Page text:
With all the talk these days about how the market insights business is changing, and the resulting angst over how practitioners need to adapt in order to remain relevant, I thought it might be fun (and instructive) to take a walk down memory lane and paint a picture of what things were like a mere thirty-five years ago when I started out as a young upstart in the market research industry. Readers who weren’t yet born in 1983, may question my use of the term ‘mere’ in relation to a span of 35 years. May I remind those readers that, when compared to fields such as physics or mathematics, which go back hundreds of years, market research is still pretty young!

The Way We Were…

I joined my first market research firm in September 1983. I’d become disillusioned with my job and came across an employment ad for an ‘Industrial Analyst’ – someone with an engineering degree and, preferably, a business qualification, who had an inquiring mind and a flair for analysis. It sounded like the job description had been written especially for me, so I applied immediately – and was hired!

My new employer was a small firm, specializing in business-to-business research, with a focus on market quantification and competitor analysis. A couple of months after I joined, we received a new brief from a particleboard manufacturer that wanted to grow its market share. The client, an astute and forward-thinking CEO, believed that realizing this objective would depend largely on ensuring his customers were more satisfied than if they’d gone to a competitor. In essence, he wanted a customer satisfaction study.

We were provided with a list of their customers and, after designing a questionnaire, we got to work calling the names on the list and securing face-to-face interviews with them or, if they preferred, interviewing them over the phone. Their answers were recorded manually on paper questionnaires (photocopies of a typed original) using a pencil, which was preferable to ink in case an answer needed to be changed.

B2B sample sizes are often mercifully small. In this case, as I recall, the client only had around 150 customers of any consequence, and we interviewed 100 of them, the sample accounting for more than 80% of the business.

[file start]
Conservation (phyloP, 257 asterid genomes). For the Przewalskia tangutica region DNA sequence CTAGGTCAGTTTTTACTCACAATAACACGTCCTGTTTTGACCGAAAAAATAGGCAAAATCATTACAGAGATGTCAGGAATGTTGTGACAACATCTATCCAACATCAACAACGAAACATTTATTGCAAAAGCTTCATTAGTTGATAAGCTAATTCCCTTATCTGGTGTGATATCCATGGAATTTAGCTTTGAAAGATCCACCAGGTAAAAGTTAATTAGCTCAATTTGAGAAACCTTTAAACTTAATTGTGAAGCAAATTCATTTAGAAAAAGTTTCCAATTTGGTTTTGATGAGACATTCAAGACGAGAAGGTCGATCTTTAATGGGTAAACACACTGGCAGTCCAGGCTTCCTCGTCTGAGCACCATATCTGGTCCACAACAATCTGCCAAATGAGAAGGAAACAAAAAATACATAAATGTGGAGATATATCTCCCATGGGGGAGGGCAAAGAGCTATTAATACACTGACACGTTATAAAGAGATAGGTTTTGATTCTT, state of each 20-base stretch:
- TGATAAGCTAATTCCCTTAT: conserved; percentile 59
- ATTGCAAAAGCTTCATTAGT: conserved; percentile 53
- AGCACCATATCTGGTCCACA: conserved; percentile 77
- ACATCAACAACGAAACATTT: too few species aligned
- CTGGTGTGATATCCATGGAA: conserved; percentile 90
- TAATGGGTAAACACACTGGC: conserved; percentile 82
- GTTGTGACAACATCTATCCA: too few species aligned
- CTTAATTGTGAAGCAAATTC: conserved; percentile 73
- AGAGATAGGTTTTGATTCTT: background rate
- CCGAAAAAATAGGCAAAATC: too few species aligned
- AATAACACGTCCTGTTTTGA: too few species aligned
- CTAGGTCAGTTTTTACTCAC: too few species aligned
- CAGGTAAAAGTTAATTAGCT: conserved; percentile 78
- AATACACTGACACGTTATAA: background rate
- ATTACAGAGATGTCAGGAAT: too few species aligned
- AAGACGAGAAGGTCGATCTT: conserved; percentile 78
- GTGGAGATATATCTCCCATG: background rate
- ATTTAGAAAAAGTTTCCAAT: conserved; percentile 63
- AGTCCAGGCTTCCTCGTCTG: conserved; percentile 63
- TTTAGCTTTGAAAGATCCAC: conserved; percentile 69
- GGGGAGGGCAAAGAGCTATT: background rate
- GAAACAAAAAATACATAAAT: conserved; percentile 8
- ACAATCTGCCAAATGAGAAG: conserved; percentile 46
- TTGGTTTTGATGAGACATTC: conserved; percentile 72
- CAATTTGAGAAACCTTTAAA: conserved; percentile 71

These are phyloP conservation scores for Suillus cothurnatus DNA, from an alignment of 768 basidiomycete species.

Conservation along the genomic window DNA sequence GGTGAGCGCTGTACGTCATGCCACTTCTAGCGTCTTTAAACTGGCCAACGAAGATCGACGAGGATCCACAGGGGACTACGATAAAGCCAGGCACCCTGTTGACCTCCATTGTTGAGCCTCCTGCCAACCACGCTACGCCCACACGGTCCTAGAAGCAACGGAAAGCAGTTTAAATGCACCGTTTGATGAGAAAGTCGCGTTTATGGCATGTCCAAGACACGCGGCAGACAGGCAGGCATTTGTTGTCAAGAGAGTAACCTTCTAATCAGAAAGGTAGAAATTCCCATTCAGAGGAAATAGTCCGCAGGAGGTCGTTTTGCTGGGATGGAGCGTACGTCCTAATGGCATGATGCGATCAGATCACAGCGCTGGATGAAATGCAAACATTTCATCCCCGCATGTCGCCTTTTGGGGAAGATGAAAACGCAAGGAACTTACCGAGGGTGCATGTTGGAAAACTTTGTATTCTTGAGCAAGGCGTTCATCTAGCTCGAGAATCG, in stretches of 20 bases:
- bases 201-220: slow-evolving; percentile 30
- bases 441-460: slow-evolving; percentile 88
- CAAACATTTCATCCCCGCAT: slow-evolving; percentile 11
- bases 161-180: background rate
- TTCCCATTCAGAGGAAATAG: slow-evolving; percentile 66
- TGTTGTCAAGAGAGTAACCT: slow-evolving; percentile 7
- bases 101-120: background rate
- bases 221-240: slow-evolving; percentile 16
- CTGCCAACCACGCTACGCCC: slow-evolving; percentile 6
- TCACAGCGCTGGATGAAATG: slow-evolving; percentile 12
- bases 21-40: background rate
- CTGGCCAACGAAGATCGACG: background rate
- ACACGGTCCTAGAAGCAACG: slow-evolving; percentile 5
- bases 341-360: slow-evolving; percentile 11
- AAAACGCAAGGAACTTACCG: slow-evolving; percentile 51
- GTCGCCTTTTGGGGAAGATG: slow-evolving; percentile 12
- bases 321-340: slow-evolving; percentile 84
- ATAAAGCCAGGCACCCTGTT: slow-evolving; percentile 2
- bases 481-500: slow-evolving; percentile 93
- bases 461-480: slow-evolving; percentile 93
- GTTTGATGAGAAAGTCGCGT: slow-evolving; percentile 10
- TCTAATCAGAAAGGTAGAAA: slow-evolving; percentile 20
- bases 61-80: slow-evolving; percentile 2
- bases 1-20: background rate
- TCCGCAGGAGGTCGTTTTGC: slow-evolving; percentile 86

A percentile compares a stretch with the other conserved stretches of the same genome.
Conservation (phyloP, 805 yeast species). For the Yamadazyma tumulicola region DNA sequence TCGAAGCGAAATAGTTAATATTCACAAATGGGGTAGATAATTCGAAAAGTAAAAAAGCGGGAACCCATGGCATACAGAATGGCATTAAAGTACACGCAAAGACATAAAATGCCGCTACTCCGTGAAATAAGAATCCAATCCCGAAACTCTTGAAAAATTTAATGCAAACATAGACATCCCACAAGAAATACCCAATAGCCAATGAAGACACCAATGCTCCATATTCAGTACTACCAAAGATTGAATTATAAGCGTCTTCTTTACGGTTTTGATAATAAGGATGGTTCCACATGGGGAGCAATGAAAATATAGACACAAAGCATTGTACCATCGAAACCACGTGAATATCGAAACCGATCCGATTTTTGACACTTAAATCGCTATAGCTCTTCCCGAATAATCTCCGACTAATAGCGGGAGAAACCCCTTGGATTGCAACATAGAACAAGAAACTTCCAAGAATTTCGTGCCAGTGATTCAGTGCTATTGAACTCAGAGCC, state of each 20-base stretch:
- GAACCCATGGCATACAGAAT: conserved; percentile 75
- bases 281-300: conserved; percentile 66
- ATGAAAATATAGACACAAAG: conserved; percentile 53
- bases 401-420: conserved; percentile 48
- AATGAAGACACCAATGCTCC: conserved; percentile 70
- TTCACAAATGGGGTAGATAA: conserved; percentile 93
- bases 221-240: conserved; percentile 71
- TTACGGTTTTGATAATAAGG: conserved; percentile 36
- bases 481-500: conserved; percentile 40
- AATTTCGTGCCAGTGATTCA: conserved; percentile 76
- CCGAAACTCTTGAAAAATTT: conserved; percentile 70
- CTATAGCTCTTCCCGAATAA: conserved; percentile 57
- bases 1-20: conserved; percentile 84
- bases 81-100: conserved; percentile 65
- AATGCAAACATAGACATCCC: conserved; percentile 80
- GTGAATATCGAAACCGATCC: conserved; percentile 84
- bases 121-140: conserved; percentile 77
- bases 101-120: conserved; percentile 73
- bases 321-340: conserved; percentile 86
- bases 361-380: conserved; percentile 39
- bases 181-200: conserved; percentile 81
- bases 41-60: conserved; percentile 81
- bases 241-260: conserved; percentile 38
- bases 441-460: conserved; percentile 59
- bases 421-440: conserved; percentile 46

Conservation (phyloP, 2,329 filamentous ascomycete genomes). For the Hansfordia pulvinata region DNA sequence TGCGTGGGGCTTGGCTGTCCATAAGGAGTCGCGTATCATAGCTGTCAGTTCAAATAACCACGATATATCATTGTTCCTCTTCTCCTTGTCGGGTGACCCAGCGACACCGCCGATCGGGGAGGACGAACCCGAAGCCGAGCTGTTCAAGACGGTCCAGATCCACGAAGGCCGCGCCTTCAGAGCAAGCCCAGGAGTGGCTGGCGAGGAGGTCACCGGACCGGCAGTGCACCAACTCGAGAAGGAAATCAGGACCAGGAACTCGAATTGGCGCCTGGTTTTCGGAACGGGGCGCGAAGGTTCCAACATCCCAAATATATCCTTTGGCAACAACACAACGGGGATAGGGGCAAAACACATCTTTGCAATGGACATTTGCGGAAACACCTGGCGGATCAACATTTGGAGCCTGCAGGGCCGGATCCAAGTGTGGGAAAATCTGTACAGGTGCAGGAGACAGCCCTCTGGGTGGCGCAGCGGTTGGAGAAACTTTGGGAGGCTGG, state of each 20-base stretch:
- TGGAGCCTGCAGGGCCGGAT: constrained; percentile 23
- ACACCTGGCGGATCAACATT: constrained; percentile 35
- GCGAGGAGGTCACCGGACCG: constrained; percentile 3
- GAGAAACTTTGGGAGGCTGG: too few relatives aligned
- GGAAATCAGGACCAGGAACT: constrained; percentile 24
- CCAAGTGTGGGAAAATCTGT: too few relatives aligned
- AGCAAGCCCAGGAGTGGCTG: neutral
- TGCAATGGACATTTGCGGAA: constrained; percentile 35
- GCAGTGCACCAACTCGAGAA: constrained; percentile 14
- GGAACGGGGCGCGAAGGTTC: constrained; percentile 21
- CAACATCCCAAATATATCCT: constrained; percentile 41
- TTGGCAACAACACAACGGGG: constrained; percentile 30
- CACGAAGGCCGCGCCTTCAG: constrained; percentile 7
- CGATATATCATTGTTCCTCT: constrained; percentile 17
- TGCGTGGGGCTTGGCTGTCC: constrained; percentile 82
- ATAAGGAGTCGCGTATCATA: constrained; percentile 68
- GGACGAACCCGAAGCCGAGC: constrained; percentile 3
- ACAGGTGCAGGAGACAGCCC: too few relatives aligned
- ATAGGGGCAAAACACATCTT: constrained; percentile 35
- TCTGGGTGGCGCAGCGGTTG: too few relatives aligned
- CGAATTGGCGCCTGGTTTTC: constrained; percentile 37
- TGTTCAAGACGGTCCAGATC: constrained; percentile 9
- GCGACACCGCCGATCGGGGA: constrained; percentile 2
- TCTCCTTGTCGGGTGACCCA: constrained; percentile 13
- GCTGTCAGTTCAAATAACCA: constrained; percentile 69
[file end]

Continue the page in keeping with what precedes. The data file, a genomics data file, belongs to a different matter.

So now I had a stack of completed questionnaires on my desk… and no computer!

The IBM PC had recently been released but personal desktop computers were still in their infancy and not yet in widespread use by firms as small as ours. It was two weeks before Christmas and the company was closing for the holidays. As any good market researcher knows, though, this meant nothing to the client, who still expected a final report by the end of the second week in January. I therefore found myself working from home over the holidays, crunching numbers on my trusty HP 25C calculator and tabulating the results on large blank sheets of paper. Graphs were hand-drawn on graph paper. To avoid shakily-drawn line charts, a flexicurve was used (if you don’t know what that is, Google has images). Scatter charts were also hand-drawn with each point carefully labelled by hand.

The report, too, was hand written, with instructions for the typist explaining where tables were to be inserted or where space was to be allowed for a graph to be inserted.

Like most companies of the time, our firm employed several typists who could take a manuscript and, within a few hours, produce a typed draft for proofreading. The inevitable mistakes (both the typist’s and my own) were then found, marked up, and sent back for correction. Small changes were made by painting over the offending text with correction fluid (a bit like white paint) which, after being ‘blown dry’ could be carefully typed over. Bigger corrections meant a page re-type, which sometimes resulted in new typos.